22nd Century Group’s Road to Cannabis May Have Some Potholes

22nd Century Group (NASDAQ: XXII) is a biotechnology firm making plants like tobacco and cannabis less dangerous, more potent, and more lucrative. Recognizing the enormous potential that cannabis bioscience offers, the company — 22CG for short — undertook several funding rounds to raise money to secure its partners and improve company infrastructure to become, in its own words, the “Monsanto of cannabis.” But the company is quickly using up its cash and may need to undergo more funding rounds in the near future, watering down current investors’ holdings in the process. 

22CG uses advanced technology to improve popular plants

Alongside efforts to improve hops for brewers, 22CG is developing very low nicotine (VLN) tobacco and new cannabis varieties that yield more of the CBD and THC increasingly used in consumer products.

The VLN tobacco products are helping the company grow its revenue — up 30% year over year from Q1 2021 to Q1 2022 — and its hemp/cannabis franchise could have similar potential. To reach its goals, the company has purchased or is partnering with other cannabis companies to improve their products, rather than developing its own production lines in-house.

22CG began bringing on hemp/cannabis partners in 2019 with the acquisition of Panacea as a CBD packaged goods company — a way to turn the cannabinoids 22CG produces into products for sale. It later bought companies like Cannametrix and Keygeene to help with testing and advanced plant breeding. It has increased its growing capacity by buying up Needle Rock Farms, which now has a USDA organic certification. And 22CG’s partnership with Aurora  Cannabis (NASDAQ: ACB) licensed a process that uses microorganisms to synthesize CBD and other cannabinoids to Kronos Group (NASDAQ: CRON), in an effort to help all three companies improve and refine that technology.

Raising funds — and then quickly spending them

Two fundraising events stand out in the past five years that helped 22CG find funds for its two major cost-intensive franchises, VLN and hemp/cannabis. 

On Oct. 9, 2017, with shares trading around $3, the company offered $54 million in common stock options by selling 20.57 million shares at $2.625 each, diluting its existing shareholders by roughly 20%.   Four weeks later, the stock had fallen by 32% to $2.07 — more than half again as much as the actual amount of dilution! By a year later, though, the price had climbed back up to $3.04.

In similar fashion, in early June 2021 the company put up 10 million of its common stock at $4 per share to raise $40 million, with its shares trading around $5.20 apiece at the time. The new shares it issues diluted shareholders by around 6%. Four weeks later the stock had dipped to $3.92, a 25% drop; it fell even further, to $1.09, a year later,  a nearly 80% trim year over year. Shareholders don’t seem to have appreciated the company’s previous dilutive stock sales, which could be an issue if the company is counting on stock prices to rise again before doing additional stock sell-offs to raise money.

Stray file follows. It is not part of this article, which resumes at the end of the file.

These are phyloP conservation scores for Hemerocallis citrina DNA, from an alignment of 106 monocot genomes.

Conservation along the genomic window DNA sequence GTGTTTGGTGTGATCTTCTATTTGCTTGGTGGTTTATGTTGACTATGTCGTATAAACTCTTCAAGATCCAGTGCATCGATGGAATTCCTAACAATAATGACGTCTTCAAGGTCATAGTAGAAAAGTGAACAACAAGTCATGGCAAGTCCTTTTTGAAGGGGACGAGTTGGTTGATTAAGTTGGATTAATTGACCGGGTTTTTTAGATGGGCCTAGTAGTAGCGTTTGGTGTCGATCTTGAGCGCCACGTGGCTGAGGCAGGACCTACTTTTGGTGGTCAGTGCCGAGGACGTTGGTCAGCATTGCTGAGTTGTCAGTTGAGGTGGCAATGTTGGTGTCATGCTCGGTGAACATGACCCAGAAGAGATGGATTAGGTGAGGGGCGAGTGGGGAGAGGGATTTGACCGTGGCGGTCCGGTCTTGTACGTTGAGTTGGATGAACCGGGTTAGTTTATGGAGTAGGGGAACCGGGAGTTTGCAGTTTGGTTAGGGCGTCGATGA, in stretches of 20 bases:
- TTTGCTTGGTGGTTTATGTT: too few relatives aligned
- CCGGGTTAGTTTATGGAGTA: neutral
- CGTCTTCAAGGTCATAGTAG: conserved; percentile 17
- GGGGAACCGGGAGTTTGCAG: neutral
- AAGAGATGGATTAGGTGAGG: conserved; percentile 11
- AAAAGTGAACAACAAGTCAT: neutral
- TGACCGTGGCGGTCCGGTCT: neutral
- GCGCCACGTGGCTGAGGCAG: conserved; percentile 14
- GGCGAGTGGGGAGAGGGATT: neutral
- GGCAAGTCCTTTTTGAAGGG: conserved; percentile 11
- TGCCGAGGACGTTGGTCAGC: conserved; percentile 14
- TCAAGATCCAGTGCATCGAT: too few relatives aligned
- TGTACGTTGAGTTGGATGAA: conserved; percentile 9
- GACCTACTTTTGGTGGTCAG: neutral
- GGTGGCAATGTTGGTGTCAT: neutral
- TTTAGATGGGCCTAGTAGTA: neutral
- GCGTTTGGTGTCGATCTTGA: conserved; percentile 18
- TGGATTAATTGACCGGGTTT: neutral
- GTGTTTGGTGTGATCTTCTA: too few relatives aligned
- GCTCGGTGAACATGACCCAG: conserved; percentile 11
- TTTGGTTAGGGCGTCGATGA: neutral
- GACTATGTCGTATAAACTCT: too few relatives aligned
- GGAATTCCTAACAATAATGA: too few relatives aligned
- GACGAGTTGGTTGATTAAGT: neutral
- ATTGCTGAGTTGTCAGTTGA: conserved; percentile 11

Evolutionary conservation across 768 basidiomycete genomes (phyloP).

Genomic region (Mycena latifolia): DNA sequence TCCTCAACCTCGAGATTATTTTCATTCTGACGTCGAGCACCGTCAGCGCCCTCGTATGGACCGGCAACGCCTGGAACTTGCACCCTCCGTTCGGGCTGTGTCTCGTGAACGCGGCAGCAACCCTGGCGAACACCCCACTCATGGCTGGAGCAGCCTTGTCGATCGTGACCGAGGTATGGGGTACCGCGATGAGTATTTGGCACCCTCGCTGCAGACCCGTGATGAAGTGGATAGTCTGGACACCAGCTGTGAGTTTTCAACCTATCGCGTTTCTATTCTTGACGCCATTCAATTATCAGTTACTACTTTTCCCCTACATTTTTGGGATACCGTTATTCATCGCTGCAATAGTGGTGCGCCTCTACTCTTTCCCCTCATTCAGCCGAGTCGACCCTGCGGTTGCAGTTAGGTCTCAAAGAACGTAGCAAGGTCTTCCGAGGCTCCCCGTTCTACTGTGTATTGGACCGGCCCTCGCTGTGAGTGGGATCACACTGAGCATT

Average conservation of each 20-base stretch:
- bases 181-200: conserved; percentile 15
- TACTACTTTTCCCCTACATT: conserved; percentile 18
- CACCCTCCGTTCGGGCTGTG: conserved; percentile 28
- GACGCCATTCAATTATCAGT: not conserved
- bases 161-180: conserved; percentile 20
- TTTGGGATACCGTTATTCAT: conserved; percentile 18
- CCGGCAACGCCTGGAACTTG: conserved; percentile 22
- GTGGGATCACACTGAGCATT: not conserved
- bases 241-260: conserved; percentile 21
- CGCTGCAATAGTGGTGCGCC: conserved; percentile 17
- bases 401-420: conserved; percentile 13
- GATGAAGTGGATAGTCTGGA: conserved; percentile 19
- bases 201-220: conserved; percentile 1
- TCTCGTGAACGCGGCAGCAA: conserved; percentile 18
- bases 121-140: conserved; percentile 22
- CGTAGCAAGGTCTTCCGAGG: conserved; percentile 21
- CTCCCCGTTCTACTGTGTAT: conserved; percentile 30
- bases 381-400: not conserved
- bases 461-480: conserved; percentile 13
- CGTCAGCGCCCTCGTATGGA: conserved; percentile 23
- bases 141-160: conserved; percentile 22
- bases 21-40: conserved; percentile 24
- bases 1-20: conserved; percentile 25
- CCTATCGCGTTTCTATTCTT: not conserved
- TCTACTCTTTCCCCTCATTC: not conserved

True to its word, the company has been spending heavily over the past year to prepare for additional VLN expansion and to create a smooth path for its cannabis endeavors, as shown in the table below. 


Q2 2021

Q3 2021

Q4 2021

Q1 2022


$62.3 million

$55.1 million

$48.7 million

$38.6 million

Free cash flow (burn)

($8.65 million)

($6 million)

($4.9 million)

($8.1 million)


$2.3 million

$2.7 million
$2.8 million

$3.7 million

Data sources: Yahoo! Finance and 22nd Century Group.

Noting the table, you can see the bump in cash after the June 2021 fundraising event — from $30.9 million to $62.3 million. But if cash continues to dwindle at the average rate of 14.75% sequentially, by Q1 2023 22nd Century Group’s cash may fall to just a little over $20 million, potentially sparking a new round of stock fundraising. 

Meanwhile, inventories have steadily risen, partly due to harvests in Q4 2021 and additional VLN stock. But inventory growth could also signal the company may be having trouble raising cash from selling its goods. 22CG does say, however, that its 2022 hemp harvest is already sold, establishing a possible ceiling for the inventory increases.     

22CG says it has the pieces in place to become a global leader in cannabis technology by selling its in-house manufactured legal cannabinoid products and its plant intellectual property breakthroughs. However, unless it dampens its cash burn, it may have to sell more shares to raise money. That worked out in 2017, as stock prices returned to pre-sale prices a year later. But history did not repeat itself after the 2021 sale. This year, stock prices remain low, which may require the company to sell even more stock next time around to raise the money it needs, diluting its shareholders’ value even more.

The company does have one bright spot: its 30% year-over-year revenue growth, courtesy of its VLN tobacco sales. Sales growth could continue to rise as VLN becomes more popular and 22CG sells its 2022 hemp harvests. But cannabis stock investors should still keep a close eye on its cash in the bank as the new year approaches.   

Lukas Barfield has no position in any of the stocks mentioned. The Motley Fool has no position in any of the stocks mentioned. The Motley Fool has a disclosure policy.

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